The College has announced plans to build a new multi-purpose building with commercial, residential and office space on the site of the old B&L service station at the end of Spring Street. The three-story building, which will have a 5,000 square-foot footprint and will be 15,000 square feet total, will provide additional offices and residential units for the College’s faculty and staff while also creating a commercial anchor at the bottom of Spring St., said Helen Ouellette, vice president for administration and treasurer.
The building will also have public bathrooms and an information area for visitors to pick up maps of the town and find out more about Williamstown. “There will be information about the town, maps, brochures, an ATM machine and, we are hoping, an internet kiosk,” Ouellette said. In addition, “a lot of merchants are pleased there will finally be public restrooms,” she said.
Assuming that the building’s design is approved by the town, demolition of the service station could begin in the early spring, with the new building scheduled for completion by March, 2004, give or take a few months, Ouellette said. The estimated cost of the building is $3.7 million, including all design fees.
Burr & McCallum, the architectural firm designing the building, had a tentative plan for the building drawn earlier this year. However, both cost considerations and the College’s changing priorities sent the architects back to the drawing board. Now, instead of a strictly commercial and residential space, the building will have two merchants on the first floor in addition to the information area, 17 faculty and staff offices on the second floor and four faculty and staff apartments on the third floor. The second floor space will also include a conference room and lounge.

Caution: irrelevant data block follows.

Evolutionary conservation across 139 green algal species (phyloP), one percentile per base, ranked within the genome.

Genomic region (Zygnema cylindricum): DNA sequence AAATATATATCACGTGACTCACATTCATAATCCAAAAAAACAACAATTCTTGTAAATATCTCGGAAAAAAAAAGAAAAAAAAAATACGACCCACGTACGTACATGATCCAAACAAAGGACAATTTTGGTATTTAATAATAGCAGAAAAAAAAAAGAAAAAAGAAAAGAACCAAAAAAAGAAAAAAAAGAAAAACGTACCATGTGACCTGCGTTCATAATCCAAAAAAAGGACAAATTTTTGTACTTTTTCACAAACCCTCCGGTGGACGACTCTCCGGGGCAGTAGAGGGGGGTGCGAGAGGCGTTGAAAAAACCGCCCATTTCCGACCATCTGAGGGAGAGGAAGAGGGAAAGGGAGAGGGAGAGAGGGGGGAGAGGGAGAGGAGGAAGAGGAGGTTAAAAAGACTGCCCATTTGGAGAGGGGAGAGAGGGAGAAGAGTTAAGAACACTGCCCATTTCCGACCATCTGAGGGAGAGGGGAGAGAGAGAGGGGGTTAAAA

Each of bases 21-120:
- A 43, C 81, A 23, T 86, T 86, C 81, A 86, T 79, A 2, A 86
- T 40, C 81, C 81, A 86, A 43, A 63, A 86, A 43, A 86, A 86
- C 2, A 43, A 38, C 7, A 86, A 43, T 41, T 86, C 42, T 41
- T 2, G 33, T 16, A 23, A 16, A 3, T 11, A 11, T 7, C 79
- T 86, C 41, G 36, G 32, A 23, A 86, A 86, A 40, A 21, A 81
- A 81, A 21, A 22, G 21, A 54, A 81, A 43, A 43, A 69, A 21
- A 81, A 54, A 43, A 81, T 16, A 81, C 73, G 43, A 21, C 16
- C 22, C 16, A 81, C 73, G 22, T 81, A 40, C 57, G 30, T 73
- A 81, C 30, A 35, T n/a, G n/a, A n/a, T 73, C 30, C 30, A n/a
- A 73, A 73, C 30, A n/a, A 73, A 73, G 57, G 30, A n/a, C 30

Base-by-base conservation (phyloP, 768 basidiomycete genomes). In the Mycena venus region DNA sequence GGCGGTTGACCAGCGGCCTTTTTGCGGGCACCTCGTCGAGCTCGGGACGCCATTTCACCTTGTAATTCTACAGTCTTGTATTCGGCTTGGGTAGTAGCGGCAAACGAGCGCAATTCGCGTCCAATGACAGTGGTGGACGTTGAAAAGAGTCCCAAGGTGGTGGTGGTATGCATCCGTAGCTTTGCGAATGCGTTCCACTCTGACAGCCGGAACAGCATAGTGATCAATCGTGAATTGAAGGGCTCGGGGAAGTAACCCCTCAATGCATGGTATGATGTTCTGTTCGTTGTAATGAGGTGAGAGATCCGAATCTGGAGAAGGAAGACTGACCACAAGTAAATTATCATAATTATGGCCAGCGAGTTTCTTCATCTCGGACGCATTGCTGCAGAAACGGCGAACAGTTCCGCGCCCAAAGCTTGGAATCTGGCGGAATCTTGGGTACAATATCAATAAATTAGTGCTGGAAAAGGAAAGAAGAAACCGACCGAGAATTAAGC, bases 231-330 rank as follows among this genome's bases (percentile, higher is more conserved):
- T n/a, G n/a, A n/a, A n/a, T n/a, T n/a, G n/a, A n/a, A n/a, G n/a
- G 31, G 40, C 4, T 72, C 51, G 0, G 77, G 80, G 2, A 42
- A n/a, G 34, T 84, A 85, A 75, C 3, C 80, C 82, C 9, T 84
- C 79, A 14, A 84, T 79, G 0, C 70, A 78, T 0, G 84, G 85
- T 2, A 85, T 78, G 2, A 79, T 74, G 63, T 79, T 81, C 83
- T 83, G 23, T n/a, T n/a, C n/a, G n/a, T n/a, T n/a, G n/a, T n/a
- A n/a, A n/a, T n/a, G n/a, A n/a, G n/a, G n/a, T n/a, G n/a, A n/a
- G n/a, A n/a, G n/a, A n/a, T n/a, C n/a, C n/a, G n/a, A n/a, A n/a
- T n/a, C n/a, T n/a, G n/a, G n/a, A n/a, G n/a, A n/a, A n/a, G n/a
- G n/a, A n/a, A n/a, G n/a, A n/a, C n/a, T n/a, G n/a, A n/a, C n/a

Ouellette said the switch to office space was necessary to accommodate an expanding faculty and a general lack of office space at the College. She said the College has not decided exactly who will be located in the offices yet. “We’re talking about a couple of models,” Ouellette said. “One possibility is it could serve faculty who are on sabbatical doing research. . .All we know is we don’t have enough offices,” she said.
Besides offering additional living and office spaces, the new building will also provide an anchor for the end of Spring St.. “Where’d You Get That?” currently located at the very top of Spring St., will move to one of the two commercial spaces in the building, as will a cafÃ©, Ouellette said. The building itself, the facade of which will be built of brick, has strong architectural similarities to the Danforth block, located just north of the Log. “To me [the building] looks like a 21st century